my current therapies of choice: walking a few miles a day (yesterday a fox ran silently right across my path), listening to the open yale course "the early middle ages" while i stitch (i'm thinking about plato and the allegory of the cave today) and reading a few pages a night of the orphan master's son by adam johnson. i've been interested in north korea since watching any documentary i could find about the country and reading nothing to envy a couple years ago.
my daughter olivia (michael was her boyfriend) and i were in a bookstore recently. she wanted to find a book to occupy her mind. after a 45 minute search she came back with "the orphan master's son" under her arm, having no idea it was the book i was reading as well.
i am searching for answers and for truth. my attention is making what was previously invisible, visible. in the beginning of "the orphan master's son" the main character, jun do, is working in underground tunnels. the north korean soldiers are expert at navigating in the dark without modern technology, even without light. i'm about 150 pages into the book and there is so much that is beautifully written about light and dark.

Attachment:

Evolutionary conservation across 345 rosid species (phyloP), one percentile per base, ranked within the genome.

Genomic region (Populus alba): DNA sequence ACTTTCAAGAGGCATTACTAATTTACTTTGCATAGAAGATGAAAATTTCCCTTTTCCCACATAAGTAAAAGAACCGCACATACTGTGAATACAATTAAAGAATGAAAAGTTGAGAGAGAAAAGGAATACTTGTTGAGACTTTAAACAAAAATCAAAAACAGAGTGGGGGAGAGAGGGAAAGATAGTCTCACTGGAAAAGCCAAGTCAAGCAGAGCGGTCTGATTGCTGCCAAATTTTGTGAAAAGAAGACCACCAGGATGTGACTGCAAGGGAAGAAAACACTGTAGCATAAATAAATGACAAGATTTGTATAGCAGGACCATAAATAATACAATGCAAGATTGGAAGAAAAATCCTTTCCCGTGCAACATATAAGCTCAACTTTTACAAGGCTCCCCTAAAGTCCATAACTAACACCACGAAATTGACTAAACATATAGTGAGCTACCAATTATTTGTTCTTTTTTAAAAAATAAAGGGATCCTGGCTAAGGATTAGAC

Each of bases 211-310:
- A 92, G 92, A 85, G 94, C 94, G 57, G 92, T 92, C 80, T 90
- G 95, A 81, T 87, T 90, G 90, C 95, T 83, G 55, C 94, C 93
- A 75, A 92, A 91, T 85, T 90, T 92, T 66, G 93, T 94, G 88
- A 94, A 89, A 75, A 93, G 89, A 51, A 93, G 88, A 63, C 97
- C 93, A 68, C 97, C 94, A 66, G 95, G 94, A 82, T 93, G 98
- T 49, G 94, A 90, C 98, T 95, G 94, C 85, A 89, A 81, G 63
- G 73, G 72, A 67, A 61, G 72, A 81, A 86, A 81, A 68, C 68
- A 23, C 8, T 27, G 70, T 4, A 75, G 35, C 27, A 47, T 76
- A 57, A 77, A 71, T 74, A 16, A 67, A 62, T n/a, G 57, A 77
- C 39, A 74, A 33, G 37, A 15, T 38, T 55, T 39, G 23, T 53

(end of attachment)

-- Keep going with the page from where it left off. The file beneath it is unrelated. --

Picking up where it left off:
here's a small excerpt from the book in a time period when jun do is working on a fishing boat:
Not that he envied those who rowed in the daylight. The light, the sky, the water, they were all things you looked through during the day. At night, they were things you looked into. You looked into the stars, you looked into dark rollers and the surprising platinum flash of their caps. No one ever stared at the tip of a cigarette in the daylight hours, and with the sun in the sky, who would ever post a "watch"? At night on the Junma, there was acuity, quietude, pause. There was a look in the crew members' eyes that was both faraway and inward.